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Growth stock: Is it time to buy the dip?

By Joseph Toppe

19:31, 21 July 2022

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In this article:
140.97 USD
-2.27 -1.590%
Meta Platforms Inc.
113.95 USD
-0.64 -0.560%
173.78 USD
-6.08 -3.390%
Utilities Select Sector SPDR Fund
70.80 USD
-0.35 -0.490%

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Growth stocks
Will traders begin to buy the dip on growth stocks?

Now that inflation has peaked and Wall Street has priced-in a short recession for the second half of 2022, investors could make a return to growth stock and buy the dip ahead of the industry’s predicted rebound, says analysts.

Largely made up of stocks from tech companies like Tesla (TSLA), Apple (APPL), Amazon (AMZN), and Meta Platforms (META), the growth stock sector is known for generating revenue and profits faster than the industry average while also providing larger returns.

Growth stock: Buy the dip, abandon Utilities?

While speculative companies can be a gamble during economic downturns or recession, Utilities (XLU) stocks in water, gas, and electric remain in high use and are often a haven for traders.

David Jones, chief market analyst for, said “Utilities may still have a place for the more cautious over the second half of the year, but growth stocks could start to perform once again.”

“It all hinges on whether investors think we have seen the worst of market slides this year,” he finished.

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Utilities (XLU) price chart

How-to ‘Buy the Dip’

Buying an asset after it has dropped in value, while anticipating the stock price will rise again to ‘buy low and sell high’, is a strategy known as ‘buying the dip’.

In an interview with, Edward Moya, senior market analyst for OANDA in New York, said “Wall Street is known to embrace the strategy, as it buys stocks on weakness.”


88.53 Price
-0.050% 1D Chg, %
Long position overnight fee -0.0064%
Short position overnight fee -0.0059%
Overnight fee time 22:00 (UTC)
Spread 0.16


140.97 Price
-1.590% 1D Chg, %
Long position overnight fee -0.0064%
Short position overnight fee -0.0059%
Overnight fee time 22:00 (UTC)
Spread 0.29


173.78 Price
-3.390% 1D Chg, %
Long position overnight fee -0.0308%
Short position overnight fee -0.0137%
Overnight fee time 22:00 (UTC)
Spread 0.39


11.09 Price
-6.050% 1D Chg, %
Long position overnight fee -0.0308%
Short position overnight fee -0.0137%
Overnight fee time 22:00 (UTC)
Spread 0.06

“Buying the dip works beautifully in bull markets,” he continued. “Right now, traders are still skeptical on the outlook for stocks and are trying to fade all rallies.”

“If we are close to seeing the peak in yields and inflation, the growth stock rebound will keep going,” he added.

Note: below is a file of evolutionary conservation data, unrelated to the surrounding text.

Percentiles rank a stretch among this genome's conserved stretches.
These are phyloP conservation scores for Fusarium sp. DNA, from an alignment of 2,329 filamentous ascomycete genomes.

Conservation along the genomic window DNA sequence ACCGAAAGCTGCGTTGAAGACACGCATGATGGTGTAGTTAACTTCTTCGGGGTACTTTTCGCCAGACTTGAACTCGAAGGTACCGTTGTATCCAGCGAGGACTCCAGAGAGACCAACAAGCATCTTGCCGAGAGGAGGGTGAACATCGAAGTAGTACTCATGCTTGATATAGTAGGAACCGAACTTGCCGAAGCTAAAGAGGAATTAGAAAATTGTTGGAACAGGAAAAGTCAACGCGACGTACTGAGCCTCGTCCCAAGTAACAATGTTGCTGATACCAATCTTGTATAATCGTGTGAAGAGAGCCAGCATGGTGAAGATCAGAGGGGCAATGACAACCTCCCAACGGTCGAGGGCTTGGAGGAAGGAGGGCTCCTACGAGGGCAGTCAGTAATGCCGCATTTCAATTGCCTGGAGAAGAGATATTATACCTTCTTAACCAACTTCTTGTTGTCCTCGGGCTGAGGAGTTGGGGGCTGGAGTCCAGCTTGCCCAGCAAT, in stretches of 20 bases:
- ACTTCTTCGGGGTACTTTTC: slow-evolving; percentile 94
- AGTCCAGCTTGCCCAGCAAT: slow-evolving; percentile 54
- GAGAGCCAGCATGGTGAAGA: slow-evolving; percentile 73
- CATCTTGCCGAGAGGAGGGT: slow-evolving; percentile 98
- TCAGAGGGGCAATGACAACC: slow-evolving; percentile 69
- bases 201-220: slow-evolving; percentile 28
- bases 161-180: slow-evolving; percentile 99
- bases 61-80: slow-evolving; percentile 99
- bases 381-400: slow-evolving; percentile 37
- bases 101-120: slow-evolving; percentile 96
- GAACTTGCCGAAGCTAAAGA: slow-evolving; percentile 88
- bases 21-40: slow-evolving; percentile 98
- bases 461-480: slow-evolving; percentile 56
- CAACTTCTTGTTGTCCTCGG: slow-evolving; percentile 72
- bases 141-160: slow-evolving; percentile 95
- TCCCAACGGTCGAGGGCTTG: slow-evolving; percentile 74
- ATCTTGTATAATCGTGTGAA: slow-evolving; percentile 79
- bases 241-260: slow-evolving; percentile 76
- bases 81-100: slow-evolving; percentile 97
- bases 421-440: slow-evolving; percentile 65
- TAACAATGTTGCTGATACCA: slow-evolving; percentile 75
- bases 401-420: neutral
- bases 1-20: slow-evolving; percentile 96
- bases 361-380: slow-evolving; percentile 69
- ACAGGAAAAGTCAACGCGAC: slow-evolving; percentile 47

Inflation timeline: The worst is over?

Stocks wilted following the latest US Consumer Price Index report on 13 July showing inflation reached a 41-year high, placing even more pressure on the US Federal Reserve to raise interest rates fast enough and high enough to rein in inflation – without triggering a recession.

Derek Horstmeyer, a George Mason University finance professor, told “The attitude is shifting now that we’ve seen the highest inflation number.”

“Investors are beginning to feel more confident going back into high duration assets (tech companies), especially since we know the rate path for the Fed will probably peak out at ~4%,” he finished.


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The difference between trading assets and CFDs
The main difference between CFD trading and trading assets, such as commodities and stocks, is that you don’t own the underlying asset when you trade on a CFD.
You can still benefit if the market moves in your favour, or make a loss if it moves against you. However, with traditional trading you enter a contract to exchange the legal ownership of the individual shares or the commodities for money, and you own this until you sell it again.
CFDs are leveraged products, which means that you only need to deposit a percentage of the full value of the CFD trade in order to open a position. But with traditional trading, you buy the assets for the full amount. In the UK, there is no stamp duty on CFD trading, but there is when you buy stocks, for example.
CFDs attract overnight costs to hold the trades (unless you use 1-1 leverage), which makes them more suited to short-term trading opportunities. Stocks and commodities are more normally bought and held for longer. You might also pay a broker commission or fees when buying and selling assets direct and you’d need somewhere to store them safely.
Capital Com is an execution-only service provider. The material provided on this website is for information purposes only and should not be understood as an investment advice. Any opinion that may be provided on this page does not constitute a recommendation by Capital Com or its agents. We do not make any representations or warranty on the accuracy or completeness of the information that is provided on this page. If you rely on the information on this page then you do so entirely on your own risk.

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